An explanatory series focusing on one of the most complex issues facing California: water sharing. And at its core is the Sacramento-San Joaquin Bay Delta. Stay with kcet.org/baydelta for all the project's stories.
Not all endangered species are majestic, or unusual-looking, or unfamiliar. Some of them look like they might merit legions of squeeing fans on YouTube. And one such critter still ekes out a living in San Francisco Bay's beleaguered but recovering salt marshes.
An oddly attractive plant called pickleweed grows in the Bay's salt marshes. Its segmented stems, often tinted a bright red (especially in cold winters), are usually covered in a frosty rime of salt. Pickleweed is able to grow in salt water partly because it can excrete that salt rather than accumulating it in its stems' tissue.
If an animal was to subsist on pickleweed, it would need to be able to cope with all that salt -- especially since most of the available drinking water would have salt in it as well. Fortunately for the salt marsh harvest mouse, this surprisingly cute endangered species is able to do just that.
Listed as Endangered under the Federal Endangered Species Act in 1970, the three-inch mouse -- Reithrodontomys raviventris -- relies almost completely on pickleweed as cover and as food.
Two subspecies of salt marsh harvest mouse live in the Bay's salt marshes. A southern subspecies, Reithrodontomys raviventris raviventris, inhabits what's left of the Central and South Bay's pickleweed marshes, while the northern -- Reithrodontomys raviventris halicoetes -- ekes out a continued existence in the marshes that fringe San Pablo and Suisun bays. You can distinguish between the two subspecies either by where you happen to see one, or by the color of their bellies. The southern subspecies has the reddish belly for which the species got the monicker "raviventris," while the northern mice have white bellies.
Close relatives of the plains harvest mouse of Mexico and the central U.S., salt marsh harvest mice are well-adapted to the specific conditions in the pickleweed. Their kidneys are highly efficient at removing salt from their bloodstream. The northern subspecies can actually subsist indefinitely on seawater. While the southern mouse can't quite commit that far to the saline life, it seems to prefer brackish water over fresh. And both subspecies eat large amounts of the salt-encrusted stems of pickleweed without apparent problems.
The mice are able swimmers, which helps at high tide, as well as any time that pickleweed cover across the slough looks tempting. That ability only goes so far, though. During high tides, when pickleweed stands might become completely submerged for hours on end, salt marsh harvest mice will often retreat to higher ground covered with salt-tolerant vegetation.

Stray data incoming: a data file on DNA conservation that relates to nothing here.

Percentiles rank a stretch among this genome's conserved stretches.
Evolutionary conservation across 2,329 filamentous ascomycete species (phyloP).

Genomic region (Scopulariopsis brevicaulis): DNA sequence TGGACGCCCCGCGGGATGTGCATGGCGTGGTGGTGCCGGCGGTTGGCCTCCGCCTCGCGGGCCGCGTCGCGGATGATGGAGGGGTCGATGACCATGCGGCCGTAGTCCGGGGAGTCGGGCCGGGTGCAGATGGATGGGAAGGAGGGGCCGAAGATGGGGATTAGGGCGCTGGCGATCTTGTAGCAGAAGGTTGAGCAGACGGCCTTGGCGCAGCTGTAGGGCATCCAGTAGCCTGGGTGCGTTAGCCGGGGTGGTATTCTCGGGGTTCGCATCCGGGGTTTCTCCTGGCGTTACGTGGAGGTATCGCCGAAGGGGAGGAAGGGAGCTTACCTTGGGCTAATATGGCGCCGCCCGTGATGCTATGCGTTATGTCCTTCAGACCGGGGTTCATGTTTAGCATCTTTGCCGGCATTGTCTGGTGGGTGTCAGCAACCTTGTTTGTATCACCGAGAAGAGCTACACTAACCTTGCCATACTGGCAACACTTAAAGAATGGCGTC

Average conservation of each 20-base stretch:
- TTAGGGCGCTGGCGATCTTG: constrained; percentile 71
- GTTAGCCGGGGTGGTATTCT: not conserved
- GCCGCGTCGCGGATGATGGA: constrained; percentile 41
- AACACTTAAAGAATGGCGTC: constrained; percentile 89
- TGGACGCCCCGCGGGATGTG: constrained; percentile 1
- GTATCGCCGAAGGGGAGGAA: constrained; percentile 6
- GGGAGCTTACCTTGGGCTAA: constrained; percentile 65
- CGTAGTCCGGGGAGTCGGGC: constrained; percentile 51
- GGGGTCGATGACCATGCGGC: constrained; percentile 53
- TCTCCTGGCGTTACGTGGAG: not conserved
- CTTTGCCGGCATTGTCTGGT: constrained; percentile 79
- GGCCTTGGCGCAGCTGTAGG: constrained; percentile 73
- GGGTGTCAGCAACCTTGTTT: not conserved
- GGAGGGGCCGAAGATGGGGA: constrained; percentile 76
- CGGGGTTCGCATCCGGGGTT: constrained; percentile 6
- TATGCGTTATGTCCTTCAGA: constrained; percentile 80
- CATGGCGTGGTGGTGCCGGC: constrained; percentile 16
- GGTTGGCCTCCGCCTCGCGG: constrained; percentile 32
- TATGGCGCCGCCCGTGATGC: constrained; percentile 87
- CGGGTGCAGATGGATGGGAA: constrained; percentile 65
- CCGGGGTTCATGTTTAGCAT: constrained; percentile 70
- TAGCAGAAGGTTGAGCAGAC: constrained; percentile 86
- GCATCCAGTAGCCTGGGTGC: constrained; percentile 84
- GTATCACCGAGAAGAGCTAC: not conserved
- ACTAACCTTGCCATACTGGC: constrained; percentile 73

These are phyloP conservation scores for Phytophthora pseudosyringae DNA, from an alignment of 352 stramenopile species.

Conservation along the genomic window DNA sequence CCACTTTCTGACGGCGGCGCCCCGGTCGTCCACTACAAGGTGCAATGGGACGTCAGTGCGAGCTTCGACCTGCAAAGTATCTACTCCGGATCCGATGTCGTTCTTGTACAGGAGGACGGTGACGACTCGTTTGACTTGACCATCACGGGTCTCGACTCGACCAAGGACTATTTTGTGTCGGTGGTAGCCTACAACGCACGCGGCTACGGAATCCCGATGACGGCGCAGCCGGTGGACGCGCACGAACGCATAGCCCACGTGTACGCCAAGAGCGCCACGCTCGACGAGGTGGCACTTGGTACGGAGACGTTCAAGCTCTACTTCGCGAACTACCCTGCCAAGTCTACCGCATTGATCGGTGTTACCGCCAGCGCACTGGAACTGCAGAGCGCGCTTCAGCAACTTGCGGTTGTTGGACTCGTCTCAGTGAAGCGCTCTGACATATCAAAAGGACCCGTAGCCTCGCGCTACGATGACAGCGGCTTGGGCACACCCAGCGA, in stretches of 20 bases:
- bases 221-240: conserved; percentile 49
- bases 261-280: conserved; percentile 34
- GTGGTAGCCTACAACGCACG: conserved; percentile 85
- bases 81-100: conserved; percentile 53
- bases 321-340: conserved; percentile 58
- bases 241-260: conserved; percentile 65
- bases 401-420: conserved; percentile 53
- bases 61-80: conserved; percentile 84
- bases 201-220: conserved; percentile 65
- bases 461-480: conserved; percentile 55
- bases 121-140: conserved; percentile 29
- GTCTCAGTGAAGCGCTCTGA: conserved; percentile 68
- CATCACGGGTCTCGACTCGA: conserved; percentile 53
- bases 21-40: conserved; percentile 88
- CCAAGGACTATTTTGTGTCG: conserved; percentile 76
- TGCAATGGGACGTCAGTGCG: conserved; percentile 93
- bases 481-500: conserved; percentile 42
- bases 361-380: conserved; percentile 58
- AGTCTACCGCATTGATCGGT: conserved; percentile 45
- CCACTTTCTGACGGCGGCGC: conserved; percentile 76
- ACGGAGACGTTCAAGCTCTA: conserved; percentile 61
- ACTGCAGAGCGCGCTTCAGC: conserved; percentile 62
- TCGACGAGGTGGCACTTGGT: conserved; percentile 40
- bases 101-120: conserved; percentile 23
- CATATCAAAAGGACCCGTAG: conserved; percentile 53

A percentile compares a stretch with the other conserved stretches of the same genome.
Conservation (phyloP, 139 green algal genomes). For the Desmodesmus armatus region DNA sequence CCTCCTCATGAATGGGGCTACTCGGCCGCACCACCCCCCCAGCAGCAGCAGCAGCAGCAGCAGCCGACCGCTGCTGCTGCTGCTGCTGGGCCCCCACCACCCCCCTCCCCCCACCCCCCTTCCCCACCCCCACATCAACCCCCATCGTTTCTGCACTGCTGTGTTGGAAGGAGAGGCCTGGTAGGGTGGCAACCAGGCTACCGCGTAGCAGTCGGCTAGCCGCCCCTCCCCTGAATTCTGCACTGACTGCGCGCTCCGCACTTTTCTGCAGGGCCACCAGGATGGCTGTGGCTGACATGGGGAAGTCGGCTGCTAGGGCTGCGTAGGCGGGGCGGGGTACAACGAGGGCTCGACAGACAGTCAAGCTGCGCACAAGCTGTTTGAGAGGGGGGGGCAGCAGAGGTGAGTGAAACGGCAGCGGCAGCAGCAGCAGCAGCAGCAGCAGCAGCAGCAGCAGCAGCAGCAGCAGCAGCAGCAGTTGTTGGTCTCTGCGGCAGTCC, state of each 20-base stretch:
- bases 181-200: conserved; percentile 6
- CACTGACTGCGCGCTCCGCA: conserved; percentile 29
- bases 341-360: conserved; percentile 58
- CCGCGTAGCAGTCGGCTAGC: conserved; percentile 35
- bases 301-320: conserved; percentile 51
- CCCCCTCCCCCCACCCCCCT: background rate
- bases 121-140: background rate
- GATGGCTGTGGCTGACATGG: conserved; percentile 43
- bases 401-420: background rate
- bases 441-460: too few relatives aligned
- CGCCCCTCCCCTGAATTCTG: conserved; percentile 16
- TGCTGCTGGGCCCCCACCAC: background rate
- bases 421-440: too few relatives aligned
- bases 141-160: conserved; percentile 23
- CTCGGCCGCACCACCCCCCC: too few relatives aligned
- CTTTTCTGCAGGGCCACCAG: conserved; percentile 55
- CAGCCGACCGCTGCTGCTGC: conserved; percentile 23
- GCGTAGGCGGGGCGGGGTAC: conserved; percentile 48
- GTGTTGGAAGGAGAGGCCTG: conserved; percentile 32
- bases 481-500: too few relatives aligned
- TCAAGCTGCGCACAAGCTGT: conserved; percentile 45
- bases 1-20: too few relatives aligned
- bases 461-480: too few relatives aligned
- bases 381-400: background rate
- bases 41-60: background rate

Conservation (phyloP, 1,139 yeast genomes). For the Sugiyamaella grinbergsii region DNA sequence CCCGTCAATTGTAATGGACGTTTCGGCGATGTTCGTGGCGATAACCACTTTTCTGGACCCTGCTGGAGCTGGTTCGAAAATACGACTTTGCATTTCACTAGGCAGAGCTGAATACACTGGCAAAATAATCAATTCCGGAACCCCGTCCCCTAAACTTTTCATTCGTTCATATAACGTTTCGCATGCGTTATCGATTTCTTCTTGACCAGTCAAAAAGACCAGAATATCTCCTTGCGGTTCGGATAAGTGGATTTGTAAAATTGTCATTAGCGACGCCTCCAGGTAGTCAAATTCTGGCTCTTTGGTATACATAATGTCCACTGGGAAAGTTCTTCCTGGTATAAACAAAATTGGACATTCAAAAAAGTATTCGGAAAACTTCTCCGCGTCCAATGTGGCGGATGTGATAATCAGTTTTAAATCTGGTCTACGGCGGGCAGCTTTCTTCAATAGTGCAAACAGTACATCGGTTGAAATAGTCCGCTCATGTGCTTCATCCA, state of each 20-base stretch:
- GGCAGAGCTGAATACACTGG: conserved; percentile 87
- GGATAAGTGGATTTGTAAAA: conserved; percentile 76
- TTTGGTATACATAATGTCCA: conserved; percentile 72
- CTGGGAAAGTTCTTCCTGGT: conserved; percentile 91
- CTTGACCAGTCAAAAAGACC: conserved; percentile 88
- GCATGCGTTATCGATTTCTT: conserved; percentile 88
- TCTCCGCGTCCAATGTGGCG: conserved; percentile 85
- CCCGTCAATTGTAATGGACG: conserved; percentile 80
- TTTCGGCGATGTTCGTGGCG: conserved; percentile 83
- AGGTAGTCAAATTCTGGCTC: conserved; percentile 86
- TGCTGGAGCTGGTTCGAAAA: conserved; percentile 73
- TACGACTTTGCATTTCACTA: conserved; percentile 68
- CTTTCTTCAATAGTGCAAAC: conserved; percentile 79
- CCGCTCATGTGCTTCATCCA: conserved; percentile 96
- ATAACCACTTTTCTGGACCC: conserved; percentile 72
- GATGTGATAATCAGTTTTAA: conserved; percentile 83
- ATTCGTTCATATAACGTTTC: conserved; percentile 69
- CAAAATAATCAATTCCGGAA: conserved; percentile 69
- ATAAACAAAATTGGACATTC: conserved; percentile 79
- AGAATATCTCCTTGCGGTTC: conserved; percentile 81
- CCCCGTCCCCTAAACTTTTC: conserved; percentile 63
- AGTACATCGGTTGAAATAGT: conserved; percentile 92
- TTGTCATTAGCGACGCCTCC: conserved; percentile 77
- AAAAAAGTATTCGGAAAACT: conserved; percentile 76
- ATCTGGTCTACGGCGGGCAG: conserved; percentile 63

If there is any such "escape habitat" handy, that is. In the Central and South portions of San Francisco Bay tides are higher than they are farther north, and that -- combined with the aggressive shoreline development of much of that part of the Bay -- means high tides can leave the southern subspecies with nowhere to retreat to. That can mean losing nests of baby mice to drowning, as well as making it easier for predators to pick off adult mice who are forced out into the open.
Among the local animals likely to eat such exposed mice are feral cats, foxes, herons, egrets, gulls, and even Ridgway's rails, there being no solidarity among endangered species.
Fortunately, salt marsh harvest mice are pretty gregarious and unaggressive, meaning that a lot of them can share the same stretch of pickleweed habitat, if that habitat is big enough to support a viable population.
That's the rub, though: there's a size below which a pickleweed stand can't support a viable mouse population. And so habitat fragmentation of the Bay's saltmarsh, with once-broad stands of pickleweed broken up by roads, fill, riprap, commercial development, and other intrusions, have hit the salt marsh harvest mouse hard. Less than 10 percent of its original habitat exists at all, and much of that may be too fragmented, or too polluted or populated by imported predators such as cats, to do the mice any good.
As critically endangered species go, though, the salt marsh harvest mouse is luckier than some. As we wrote here, a burgeoning wetland protection movement in the 1970s changed public opinion about the salt marsh, and helped protect and even restore some of the last bits of the mouse's remaining habitat.
As that understanding spread, the mouse and its neighbor the Ridgway's rail became keystone species, in a sense: by protecting their habitat, we protect the habitat and the fates of other species dependent on the salt marsh, though few of them are as charismatic as a cute mouse.